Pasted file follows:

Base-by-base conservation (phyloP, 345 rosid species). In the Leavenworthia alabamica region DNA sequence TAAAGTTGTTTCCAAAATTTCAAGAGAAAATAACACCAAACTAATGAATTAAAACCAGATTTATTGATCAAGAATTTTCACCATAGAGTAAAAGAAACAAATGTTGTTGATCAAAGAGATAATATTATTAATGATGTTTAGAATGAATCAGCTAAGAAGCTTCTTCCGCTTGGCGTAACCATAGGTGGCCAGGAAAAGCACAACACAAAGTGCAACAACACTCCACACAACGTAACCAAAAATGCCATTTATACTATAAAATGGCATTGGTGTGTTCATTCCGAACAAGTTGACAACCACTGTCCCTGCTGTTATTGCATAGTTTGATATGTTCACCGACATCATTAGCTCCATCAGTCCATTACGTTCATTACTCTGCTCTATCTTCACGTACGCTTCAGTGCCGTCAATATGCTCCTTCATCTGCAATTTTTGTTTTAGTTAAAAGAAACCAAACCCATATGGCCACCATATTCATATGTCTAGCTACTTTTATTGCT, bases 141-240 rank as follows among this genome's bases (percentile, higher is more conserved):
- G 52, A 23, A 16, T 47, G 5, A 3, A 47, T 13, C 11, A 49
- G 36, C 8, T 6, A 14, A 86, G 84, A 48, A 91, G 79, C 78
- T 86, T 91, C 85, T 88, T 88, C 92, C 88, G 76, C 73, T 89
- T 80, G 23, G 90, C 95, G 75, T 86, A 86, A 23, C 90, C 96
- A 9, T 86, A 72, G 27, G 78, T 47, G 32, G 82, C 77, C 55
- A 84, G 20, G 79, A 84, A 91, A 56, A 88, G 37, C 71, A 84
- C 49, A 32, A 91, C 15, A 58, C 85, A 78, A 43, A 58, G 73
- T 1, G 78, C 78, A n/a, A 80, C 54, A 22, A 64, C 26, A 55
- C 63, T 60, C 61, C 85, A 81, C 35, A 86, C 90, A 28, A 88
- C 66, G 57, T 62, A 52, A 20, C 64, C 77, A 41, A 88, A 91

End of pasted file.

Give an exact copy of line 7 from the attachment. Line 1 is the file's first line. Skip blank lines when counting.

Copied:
- A 84, G 20, G 79, A 84, A 91, A 56, A 88, G 37, C 71, A 84